MOHAMMED AL-NABHAN (Kuwait, 1971)
Would a homeland abolish a loved ones name?
Red tape all his civil documents
Or cross-out with red ink the names of its people
I hunger for the homeland that exiled me
To beg for a land
A face that has no resemblance to the roots that created us.
I crave you a river that cultivates the heart
I desire you a heart despite the distance
I long for you to be my address.
Which of us preserves the secret
Souls lilac, retrieving the doves of memory.
Would a homelands dagger be in its lovers waist?
When he admits the seagulls sadness exhausts him
He groans, no water and no resistance.
Are you a homeland?
Or an undertaking oil well in the desert
That fills the foreigners pails!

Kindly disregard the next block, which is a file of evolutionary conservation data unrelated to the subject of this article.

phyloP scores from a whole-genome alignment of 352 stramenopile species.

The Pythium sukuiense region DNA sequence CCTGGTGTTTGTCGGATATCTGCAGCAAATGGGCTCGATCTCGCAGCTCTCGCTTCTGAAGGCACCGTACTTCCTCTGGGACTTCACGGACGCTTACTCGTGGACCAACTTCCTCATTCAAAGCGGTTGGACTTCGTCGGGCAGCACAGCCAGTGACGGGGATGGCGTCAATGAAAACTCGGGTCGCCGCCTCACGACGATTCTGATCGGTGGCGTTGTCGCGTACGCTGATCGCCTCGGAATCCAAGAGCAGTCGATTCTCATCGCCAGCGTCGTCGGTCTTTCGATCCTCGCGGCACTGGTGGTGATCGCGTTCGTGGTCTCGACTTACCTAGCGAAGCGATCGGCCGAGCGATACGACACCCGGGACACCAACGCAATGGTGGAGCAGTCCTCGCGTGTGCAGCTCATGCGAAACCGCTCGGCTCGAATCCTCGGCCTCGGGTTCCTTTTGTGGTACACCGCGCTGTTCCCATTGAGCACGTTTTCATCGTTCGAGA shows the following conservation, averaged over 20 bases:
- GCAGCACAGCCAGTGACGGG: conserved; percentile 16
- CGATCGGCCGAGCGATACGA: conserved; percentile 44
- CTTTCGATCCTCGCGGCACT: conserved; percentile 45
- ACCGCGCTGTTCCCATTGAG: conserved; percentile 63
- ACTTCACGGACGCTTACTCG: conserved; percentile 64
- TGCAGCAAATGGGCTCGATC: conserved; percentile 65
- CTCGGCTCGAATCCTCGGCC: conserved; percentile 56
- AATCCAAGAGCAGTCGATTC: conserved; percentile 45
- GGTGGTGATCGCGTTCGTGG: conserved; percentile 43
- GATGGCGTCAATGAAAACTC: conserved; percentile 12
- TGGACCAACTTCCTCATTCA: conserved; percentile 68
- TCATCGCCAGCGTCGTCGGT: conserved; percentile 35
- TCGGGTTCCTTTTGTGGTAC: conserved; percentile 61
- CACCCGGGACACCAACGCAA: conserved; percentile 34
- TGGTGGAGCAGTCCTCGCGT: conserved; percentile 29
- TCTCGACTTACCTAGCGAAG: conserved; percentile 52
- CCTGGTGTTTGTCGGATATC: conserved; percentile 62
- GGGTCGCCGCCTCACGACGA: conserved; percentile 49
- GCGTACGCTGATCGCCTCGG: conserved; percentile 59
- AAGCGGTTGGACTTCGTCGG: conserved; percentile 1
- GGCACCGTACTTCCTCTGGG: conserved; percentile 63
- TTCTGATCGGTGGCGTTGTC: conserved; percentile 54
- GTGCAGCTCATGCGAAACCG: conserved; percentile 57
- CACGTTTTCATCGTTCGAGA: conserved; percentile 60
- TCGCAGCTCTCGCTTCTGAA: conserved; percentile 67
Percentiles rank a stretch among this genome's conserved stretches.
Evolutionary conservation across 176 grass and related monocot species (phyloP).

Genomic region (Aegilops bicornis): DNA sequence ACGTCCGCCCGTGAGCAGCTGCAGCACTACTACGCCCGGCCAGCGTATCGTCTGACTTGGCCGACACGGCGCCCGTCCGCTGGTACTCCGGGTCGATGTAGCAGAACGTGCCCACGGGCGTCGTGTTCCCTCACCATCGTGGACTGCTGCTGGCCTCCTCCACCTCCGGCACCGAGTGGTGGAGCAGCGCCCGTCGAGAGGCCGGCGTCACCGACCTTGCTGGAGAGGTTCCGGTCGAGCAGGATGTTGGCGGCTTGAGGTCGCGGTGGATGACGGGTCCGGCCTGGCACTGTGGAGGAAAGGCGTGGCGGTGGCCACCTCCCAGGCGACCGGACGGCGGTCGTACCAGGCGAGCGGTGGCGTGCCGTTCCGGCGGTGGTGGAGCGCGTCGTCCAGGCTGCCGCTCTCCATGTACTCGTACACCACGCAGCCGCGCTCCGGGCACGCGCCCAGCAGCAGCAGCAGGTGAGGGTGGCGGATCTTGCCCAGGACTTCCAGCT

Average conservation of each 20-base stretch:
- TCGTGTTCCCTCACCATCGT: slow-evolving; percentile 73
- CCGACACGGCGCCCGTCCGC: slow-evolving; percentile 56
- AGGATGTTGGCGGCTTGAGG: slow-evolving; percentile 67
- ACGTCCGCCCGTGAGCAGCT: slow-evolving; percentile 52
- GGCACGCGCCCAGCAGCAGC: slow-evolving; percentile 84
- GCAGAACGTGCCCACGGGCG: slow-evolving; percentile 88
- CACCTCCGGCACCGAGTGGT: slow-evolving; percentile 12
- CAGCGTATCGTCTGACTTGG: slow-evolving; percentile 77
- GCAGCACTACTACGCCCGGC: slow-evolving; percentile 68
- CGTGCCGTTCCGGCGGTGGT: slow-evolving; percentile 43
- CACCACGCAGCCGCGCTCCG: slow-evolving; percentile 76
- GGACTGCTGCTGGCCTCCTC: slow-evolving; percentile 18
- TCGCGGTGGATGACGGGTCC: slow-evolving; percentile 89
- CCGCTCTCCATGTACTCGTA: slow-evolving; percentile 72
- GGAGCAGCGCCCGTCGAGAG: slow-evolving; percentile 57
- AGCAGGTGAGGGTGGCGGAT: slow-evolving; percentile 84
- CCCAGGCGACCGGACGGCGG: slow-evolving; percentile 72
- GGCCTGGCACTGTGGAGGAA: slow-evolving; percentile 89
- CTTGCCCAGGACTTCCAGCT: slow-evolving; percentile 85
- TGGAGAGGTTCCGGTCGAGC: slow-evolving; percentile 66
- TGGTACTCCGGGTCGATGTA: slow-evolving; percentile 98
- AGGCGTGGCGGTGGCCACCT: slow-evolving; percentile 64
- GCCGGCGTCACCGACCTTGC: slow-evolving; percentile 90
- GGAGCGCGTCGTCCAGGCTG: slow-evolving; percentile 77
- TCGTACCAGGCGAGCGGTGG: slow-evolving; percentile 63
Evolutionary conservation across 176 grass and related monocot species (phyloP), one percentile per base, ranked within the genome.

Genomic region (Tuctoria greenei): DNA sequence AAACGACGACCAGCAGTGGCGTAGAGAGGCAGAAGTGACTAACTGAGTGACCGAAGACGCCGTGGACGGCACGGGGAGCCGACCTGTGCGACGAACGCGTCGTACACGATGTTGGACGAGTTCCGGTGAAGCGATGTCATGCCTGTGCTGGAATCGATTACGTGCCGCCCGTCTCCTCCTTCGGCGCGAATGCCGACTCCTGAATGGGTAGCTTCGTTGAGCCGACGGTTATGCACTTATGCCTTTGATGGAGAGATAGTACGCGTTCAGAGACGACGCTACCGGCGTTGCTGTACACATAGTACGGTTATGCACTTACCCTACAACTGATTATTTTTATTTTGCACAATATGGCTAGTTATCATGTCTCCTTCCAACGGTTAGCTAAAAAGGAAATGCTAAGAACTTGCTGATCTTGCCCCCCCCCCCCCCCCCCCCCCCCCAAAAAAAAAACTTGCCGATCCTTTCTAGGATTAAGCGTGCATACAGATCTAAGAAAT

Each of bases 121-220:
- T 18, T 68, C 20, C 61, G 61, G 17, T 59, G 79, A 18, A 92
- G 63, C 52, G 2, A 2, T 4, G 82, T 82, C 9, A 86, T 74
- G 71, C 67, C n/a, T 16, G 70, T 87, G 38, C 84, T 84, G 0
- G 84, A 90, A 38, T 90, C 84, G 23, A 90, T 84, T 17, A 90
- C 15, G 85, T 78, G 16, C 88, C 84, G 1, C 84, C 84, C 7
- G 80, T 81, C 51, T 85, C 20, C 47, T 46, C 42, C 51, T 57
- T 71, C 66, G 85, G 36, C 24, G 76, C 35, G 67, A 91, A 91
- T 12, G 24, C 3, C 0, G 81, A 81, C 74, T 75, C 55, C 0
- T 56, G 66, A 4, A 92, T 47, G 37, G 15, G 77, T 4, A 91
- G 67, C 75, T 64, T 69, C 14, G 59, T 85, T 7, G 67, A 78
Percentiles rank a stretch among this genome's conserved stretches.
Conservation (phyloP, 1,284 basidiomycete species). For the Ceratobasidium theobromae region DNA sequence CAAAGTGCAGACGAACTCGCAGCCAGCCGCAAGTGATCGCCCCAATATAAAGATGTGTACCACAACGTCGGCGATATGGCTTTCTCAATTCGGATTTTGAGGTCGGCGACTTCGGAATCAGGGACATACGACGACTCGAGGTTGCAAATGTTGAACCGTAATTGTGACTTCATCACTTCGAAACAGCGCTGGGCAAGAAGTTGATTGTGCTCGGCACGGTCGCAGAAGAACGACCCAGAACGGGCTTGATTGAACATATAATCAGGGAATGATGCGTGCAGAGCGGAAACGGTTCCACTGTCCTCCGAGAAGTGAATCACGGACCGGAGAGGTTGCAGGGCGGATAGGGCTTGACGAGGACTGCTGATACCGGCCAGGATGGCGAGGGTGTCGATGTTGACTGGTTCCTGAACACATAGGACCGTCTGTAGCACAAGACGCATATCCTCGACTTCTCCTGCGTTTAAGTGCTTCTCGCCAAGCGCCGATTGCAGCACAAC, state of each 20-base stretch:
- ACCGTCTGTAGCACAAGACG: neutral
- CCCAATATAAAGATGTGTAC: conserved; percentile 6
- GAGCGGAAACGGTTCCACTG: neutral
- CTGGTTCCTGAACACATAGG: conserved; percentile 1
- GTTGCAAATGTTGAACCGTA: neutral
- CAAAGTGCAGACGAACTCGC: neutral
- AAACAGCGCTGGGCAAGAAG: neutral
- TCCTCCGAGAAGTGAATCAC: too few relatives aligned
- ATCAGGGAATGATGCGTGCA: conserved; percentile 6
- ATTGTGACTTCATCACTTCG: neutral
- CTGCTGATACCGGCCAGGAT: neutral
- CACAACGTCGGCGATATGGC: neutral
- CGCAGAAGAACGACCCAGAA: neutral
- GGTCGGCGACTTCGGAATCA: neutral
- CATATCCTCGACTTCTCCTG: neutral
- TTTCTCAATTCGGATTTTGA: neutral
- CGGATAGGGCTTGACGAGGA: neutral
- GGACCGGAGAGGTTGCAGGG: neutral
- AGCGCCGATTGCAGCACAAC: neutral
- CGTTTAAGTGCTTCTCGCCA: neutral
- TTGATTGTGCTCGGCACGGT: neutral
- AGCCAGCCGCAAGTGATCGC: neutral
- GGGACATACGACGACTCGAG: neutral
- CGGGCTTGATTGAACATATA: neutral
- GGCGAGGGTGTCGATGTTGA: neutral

Mohammed J. Al-Nabhan was born in Sulaibkhat, Kuwait in April 10, 1971. After highschool, he worked as a calligrapher and graphic artist from 1989 to 1995 when he migrated to Canada and made advanced studies of Graphic Design and web pages. In 2000, he founded along with Karim Al-Hazzaa and his brother Saleh Al-Nabhan an electronic magazine which he considers as the bridge that crosses the silences of history and reality. He is the editor of the magazine Ofouq since that same year. In 2005, he founded along with Arab, American and Canadian writers the Cultural Foundation Jozoor a cultural independent non-profit organization interested in the Arab literature of the exile. His poems have been translated into Spanish and English. His name appears in several anthologies and he has translated many poets included in anthologies, from English into Arab. He has also published his poems and articles in different Arab literary reviews and newspapers. He published two poetry books: Another Exile (Al-Mada House, Damasco 2004) and My Blood Is a Stone in Your Still Door (Fundación Cultural Jozoor, 2005). Any exile poetry talks about pain. And its not different in Mohammed Al-Nabhans poetry. His verses are a portrait of the pain of the one who left his land and is confronted with an alienated reality away from his roots. For the exiled, poetry becomes his homeland and the poem his territory. In that metaphysical home, the poet constructs again his home, this time with words. Only in the poem, he can feel the liberty of crying out to heaven with full autonomy. As long as poetry exists, the human being will not feel totally alone, although pain never disappears. Every exile points out to a sensation of death, of living death, so we can see in his poem Winter. Me levanto cada mañana/En Enero/Cuento mis costillas/Costilla/Por costilla/Hasta la caída de la oscuridad/Duermo y sueño con el sol del verano. The sensation of strangeness to the fact of being alive, when the poet counts his ribs each morning shows clearly the absurdity of exile and its intimate relation with death. The poet is confronted face to face with a day-to-day petite mort and to wake up each morning with the surprise of not being in his homeland.